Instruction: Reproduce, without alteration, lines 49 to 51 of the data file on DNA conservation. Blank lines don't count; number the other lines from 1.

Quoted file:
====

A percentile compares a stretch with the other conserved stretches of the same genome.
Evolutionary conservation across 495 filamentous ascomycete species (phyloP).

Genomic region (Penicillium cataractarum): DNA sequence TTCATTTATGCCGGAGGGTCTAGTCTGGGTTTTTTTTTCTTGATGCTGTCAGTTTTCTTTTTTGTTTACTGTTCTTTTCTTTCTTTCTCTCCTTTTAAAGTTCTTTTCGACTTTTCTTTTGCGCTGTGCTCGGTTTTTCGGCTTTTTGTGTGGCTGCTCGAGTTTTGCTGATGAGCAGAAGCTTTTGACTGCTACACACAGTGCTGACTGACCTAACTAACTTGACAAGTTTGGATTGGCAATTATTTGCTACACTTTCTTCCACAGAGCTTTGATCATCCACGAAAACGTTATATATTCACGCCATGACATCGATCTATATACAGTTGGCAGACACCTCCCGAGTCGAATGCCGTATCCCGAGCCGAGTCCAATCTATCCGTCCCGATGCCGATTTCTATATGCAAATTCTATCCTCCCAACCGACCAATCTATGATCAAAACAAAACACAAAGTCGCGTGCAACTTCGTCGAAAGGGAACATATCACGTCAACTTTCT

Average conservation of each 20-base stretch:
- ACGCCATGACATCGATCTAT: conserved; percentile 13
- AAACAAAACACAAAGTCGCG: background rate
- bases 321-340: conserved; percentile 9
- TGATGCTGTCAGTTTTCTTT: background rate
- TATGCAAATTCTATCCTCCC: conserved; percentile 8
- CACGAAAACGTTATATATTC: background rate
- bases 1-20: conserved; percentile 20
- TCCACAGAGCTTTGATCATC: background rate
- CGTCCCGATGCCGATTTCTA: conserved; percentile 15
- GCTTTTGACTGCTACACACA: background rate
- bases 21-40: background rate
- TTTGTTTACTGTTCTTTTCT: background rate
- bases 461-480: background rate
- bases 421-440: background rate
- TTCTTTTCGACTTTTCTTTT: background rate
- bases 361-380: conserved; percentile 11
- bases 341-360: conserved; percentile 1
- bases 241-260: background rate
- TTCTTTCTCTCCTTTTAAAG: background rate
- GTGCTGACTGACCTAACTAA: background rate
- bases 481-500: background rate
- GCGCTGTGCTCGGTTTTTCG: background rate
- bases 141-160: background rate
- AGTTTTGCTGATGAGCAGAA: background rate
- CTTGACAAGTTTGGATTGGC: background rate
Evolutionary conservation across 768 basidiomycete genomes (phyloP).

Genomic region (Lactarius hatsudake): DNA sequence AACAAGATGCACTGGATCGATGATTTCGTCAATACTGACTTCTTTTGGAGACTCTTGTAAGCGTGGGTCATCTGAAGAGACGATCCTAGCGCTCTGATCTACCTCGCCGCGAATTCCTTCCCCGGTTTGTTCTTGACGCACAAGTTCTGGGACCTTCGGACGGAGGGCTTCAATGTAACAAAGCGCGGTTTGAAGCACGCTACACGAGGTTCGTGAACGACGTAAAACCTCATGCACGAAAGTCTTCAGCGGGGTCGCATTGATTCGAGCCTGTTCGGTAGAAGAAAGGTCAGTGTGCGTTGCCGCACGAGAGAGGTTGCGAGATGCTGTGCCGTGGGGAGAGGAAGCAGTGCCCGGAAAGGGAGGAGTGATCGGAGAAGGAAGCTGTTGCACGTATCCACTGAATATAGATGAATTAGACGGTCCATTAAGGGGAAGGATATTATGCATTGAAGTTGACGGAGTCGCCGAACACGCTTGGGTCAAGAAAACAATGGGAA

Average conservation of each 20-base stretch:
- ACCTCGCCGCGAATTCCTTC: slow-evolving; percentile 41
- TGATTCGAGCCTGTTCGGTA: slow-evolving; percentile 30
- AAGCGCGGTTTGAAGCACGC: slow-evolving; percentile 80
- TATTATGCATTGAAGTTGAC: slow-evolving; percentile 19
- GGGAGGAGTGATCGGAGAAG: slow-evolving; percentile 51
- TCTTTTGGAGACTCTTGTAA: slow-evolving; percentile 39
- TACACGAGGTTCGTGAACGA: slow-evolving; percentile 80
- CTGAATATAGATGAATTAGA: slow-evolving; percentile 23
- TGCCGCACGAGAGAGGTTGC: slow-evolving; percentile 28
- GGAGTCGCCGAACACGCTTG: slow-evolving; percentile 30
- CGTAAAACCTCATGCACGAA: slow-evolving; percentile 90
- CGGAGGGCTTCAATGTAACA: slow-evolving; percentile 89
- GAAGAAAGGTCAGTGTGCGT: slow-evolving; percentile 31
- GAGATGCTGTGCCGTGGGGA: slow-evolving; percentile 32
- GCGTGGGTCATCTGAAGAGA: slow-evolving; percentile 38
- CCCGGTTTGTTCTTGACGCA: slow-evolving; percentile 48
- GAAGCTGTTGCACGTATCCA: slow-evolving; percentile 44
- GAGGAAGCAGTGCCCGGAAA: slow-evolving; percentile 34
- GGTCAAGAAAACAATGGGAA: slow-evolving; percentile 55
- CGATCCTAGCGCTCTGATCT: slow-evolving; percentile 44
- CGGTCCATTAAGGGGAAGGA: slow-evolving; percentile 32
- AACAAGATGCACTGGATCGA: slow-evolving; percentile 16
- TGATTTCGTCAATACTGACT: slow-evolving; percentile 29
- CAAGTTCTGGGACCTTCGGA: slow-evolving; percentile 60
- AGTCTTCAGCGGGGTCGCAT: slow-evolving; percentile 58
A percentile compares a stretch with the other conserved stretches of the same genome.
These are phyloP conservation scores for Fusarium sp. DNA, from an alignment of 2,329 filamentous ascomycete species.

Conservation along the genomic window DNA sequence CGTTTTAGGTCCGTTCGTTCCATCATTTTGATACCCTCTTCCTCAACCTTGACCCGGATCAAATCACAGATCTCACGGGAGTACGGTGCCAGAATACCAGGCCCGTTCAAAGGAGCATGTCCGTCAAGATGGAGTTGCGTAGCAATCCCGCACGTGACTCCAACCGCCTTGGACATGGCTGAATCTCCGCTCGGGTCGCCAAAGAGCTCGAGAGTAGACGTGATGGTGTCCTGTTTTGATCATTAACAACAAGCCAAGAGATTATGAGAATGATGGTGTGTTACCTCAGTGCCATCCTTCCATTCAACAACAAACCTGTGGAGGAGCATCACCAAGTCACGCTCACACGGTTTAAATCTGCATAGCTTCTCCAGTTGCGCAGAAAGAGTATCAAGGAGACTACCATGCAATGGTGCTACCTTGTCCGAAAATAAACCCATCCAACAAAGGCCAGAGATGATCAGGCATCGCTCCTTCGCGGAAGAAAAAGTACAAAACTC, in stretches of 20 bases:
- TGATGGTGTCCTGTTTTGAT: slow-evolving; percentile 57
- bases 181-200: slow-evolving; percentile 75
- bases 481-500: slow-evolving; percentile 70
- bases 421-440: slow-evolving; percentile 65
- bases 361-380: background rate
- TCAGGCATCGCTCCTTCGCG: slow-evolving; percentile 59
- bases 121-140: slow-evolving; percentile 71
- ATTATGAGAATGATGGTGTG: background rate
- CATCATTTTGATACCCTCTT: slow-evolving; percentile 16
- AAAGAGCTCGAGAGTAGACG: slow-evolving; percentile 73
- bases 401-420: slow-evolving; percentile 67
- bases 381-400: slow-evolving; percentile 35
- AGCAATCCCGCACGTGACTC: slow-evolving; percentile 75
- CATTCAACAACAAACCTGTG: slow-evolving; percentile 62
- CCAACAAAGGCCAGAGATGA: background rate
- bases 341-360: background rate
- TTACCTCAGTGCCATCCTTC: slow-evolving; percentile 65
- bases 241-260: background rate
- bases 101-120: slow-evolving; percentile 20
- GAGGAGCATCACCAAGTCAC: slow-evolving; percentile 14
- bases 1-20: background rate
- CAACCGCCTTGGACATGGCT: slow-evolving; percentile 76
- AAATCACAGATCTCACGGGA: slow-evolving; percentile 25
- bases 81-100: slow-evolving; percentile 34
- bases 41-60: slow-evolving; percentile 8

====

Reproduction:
- GAAGCTGTTGCACGTATCCA: slow-evolving; percentile 44
- GAGGAAGCAGTGCCCGGAAA: slow-evolving; percentile 34
- GGTCAAGAAAACAATGGGAA: slow-evolving; percentile 55